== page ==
Foreseeing the Many Facets of Solid Surfacing Materials
Addison, IL, shop owners saw a solid future for the use of acrylic surfaces in the home when they invested in materials and equipment back in the early '80s.
By Lisa Whitcomb
Almost 20 years ago, brothers, Chuck and Steve Sprovieri of Addison, IL, opened Sprovieri’s Custom Counters on a strong hunch that solid surface materials would one day be as popular in the home as laminates.
Initially solid surface products and their uses were not highly visible to the general public. However, Chuck and Steve grew up in the industry because their father was a cabinetmaker, so they were aware of the material when it was first introduced to the market. “Steve and I saw the opportunity in Corian in the early 80s,” says Chuck. Around that same time, he purchased the material and used it to put a shower in his home. “I thought it was really nice and a great product that people would love in their showers and probably as countertops, too,” he adds.
Following the installation, the Sprovieri brothers got together and discussed the pros and cons of the product and its probable future, and decided to go into business together fabricating the solid surface material. “We saw the market changing and looked at it as a higher end product that we could specialize in,” says Steve. People wanted to upgrade from laminates to solid surface, and the material soon proved to be a favorite with homeowners, just as the brothers had hoped.
Although solid surface material was quite expensive when it first came out, it has dropped significantly in price, Chuck notes. Improvements in machinery technology have also had an influence on fabricating. “Technology has been available in the woodworking industry for a very long time, but solid surface materials are considerably newer so the technology hasn’t really caught up to the fabrication process until recently,” he says. “Now we are seeing a lot of custom machine manufacturers investing in the solid surface business, and we are now reaping the benefits of some of that technology.”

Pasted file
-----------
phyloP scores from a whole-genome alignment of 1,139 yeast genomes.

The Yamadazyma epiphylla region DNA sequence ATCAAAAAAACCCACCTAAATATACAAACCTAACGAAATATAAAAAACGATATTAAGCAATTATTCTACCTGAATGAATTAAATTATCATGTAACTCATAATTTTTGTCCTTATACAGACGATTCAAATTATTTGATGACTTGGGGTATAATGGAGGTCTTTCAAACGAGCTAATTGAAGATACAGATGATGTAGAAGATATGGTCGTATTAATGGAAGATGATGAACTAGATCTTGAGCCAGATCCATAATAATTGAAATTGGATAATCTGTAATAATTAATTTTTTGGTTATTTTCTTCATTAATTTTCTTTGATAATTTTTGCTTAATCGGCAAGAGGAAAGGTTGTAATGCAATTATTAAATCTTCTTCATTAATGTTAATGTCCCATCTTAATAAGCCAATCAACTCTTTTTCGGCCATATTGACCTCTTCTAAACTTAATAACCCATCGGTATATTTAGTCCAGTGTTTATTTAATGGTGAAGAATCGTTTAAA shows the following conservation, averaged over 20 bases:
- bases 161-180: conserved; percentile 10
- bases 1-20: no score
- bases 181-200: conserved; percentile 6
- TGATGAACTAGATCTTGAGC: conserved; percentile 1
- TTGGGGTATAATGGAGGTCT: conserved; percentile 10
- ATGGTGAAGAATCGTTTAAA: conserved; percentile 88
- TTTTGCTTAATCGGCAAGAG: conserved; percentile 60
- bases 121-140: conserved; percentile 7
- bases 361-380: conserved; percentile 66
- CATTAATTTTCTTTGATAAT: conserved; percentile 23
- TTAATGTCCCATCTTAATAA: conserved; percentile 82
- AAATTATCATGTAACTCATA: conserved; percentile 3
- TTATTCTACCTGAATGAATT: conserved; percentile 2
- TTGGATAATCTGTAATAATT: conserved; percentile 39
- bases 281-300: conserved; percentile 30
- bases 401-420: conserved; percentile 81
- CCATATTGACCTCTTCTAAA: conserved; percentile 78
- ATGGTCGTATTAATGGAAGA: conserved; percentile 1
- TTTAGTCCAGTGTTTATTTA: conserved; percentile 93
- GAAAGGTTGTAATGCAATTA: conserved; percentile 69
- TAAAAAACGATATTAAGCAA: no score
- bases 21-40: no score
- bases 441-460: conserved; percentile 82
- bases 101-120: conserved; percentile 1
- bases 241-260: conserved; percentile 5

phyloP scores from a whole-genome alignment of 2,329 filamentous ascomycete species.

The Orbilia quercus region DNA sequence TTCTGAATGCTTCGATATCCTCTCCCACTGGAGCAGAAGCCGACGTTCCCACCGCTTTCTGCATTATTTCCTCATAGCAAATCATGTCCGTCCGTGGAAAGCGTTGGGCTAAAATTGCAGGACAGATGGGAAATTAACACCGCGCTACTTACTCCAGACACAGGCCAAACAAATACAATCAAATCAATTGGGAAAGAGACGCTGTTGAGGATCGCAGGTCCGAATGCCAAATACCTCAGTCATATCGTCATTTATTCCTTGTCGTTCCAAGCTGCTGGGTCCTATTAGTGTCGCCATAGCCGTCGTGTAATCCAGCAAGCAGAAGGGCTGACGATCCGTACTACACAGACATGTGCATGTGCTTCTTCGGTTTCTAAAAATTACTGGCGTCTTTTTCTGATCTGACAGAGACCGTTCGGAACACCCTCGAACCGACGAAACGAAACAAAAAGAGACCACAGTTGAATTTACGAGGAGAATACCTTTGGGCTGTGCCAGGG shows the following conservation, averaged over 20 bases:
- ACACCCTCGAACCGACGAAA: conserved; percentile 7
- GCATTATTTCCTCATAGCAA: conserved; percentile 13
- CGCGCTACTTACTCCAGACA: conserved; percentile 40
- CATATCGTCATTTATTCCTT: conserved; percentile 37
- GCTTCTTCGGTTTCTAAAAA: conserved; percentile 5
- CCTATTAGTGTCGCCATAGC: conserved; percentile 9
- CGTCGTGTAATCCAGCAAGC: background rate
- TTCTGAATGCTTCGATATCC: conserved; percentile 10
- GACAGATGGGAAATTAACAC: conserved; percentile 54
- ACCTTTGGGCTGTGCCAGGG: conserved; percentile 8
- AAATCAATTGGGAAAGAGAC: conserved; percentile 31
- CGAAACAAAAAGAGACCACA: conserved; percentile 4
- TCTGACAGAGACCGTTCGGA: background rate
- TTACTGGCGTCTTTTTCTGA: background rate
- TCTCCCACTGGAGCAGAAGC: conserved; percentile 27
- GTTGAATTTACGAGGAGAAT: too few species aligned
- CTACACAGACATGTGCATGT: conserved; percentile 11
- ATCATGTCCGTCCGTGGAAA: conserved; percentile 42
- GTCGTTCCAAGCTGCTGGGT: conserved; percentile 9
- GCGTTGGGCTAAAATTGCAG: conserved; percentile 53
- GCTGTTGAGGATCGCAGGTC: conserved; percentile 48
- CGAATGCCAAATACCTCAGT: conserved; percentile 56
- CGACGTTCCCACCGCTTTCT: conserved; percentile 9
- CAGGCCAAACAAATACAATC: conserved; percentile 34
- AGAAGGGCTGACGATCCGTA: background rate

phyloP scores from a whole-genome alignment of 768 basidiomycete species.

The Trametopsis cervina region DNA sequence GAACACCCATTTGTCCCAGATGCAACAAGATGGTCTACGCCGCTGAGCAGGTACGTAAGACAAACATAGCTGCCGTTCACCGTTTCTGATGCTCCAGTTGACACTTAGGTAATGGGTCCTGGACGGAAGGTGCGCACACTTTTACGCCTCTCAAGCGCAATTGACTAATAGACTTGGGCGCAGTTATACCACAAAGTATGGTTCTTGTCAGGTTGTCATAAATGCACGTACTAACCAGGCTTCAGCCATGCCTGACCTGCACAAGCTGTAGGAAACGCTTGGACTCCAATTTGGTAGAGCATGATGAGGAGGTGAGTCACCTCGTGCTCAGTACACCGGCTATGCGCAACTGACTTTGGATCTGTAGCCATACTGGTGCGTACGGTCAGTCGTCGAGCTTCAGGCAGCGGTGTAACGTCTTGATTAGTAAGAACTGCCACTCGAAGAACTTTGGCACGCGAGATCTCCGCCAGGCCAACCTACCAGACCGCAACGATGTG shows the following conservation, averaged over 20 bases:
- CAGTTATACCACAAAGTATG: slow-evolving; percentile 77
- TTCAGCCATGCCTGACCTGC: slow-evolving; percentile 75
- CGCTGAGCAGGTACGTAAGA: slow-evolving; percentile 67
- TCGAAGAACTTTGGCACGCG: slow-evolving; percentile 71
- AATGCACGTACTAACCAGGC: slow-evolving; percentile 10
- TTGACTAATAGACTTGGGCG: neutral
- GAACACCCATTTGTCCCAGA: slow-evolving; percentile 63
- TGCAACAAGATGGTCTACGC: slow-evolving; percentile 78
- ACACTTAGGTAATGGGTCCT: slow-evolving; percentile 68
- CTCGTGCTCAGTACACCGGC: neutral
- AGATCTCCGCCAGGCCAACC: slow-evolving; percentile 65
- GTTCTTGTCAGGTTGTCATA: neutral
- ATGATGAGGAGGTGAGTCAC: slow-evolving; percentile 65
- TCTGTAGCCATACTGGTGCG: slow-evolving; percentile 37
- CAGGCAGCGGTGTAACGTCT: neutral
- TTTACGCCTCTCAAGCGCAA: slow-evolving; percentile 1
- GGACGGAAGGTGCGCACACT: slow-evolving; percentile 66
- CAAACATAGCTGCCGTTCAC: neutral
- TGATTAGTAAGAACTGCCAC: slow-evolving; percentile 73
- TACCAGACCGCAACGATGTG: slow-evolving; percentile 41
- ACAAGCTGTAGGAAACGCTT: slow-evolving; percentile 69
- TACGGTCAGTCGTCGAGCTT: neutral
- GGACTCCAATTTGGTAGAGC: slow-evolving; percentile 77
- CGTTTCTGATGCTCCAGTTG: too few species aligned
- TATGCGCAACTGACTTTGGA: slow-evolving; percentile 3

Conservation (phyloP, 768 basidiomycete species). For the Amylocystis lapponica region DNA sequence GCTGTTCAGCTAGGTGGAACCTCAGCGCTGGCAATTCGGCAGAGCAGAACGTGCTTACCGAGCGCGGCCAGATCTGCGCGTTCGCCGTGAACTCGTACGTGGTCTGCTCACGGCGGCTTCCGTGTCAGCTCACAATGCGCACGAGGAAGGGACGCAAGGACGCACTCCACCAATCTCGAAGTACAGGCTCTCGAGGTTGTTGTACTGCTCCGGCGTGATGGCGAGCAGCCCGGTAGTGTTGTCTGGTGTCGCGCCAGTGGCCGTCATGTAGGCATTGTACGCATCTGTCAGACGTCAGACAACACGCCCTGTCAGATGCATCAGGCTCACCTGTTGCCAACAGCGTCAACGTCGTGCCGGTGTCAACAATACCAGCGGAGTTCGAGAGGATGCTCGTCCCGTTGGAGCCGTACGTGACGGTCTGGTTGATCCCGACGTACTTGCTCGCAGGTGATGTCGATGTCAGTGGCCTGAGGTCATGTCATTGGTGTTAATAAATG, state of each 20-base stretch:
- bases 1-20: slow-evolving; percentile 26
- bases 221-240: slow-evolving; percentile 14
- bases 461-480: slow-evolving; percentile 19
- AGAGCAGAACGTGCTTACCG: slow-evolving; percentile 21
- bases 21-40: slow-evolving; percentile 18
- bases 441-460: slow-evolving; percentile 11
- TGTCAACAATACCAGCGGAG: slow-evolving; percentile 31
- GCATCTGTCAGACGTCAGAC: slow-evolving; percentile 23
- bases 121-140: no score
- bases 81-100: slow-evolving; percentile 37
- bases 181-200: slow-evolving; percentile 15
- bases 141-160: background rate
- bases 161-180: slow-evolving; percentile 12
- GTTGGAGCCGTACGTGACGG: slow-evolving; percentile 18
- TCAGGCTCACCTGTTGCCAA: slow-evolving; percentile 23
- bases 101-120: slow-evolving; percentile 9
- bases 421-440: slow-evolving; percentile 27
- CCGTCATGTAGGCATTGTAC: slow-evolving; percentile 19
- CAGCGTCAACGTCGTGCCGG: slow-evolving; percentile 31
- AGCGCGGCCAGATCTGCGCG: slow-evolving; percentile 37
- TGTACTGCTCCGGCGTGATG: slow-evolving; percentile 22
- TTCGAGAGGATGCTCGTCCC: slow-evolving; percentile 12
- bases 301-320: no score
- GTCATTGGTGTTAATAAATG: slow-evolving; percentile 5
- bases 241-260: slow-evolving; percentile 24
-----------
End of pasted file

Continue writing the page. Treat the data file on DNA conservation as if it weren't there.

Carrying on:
Moving Away from Cradle-to-Grave Production
The shop uses a Profilematic V-groover to miter fold edges, tops and cove backsplashes. It is also used to create tongue-and-grooving, for wall panels or any other application where a hard seam is not desired. Additionally, the shop houses a variety of hand-held power tools, as well as a Komo VR 512 Mach III CNC router; a Striebig panel saw from Colonial Saw; a custom built thermoformer; a Pinske coving system, which is made up of several pieces including a Powermatic 27 shaper and clamping devices; two Delta Unisaw 10-inch tilting arbor saws; a Powermatic 10-inch table saw; E-Template digital software which is used with a digitizer machine that converts the code into router language, and a Murphy Rodgers dust collection system.
The Sprovieris like to hire and train all potential employees, a practice that Chuck Sprovieri believes is beneficial to the company’s success because he says the shop’s fabricating processes and general way of doing things is comparatively different than its competitors. “Our manufacturing process is different in the fact that we are using more technology than what a lot of other shops out there are using. We also use cellular fabrication, structured labor stations, which is considerably different than the way a lot of other shops are run.”
Steve Sprovieri does all of the design work, and the shop offers a design service to its customers as well. “I look at a lot of European kitchen and bath trade magazines, especially the Italian ones for design ideas,” he says. With the use of V-groovers, CNC routers and thermoformers, the shop can fabricate practically anything out of DuPont Corian, its material of choice.
Fabricating A MÃÆÃÂ©lange of Solid Surfacing Products
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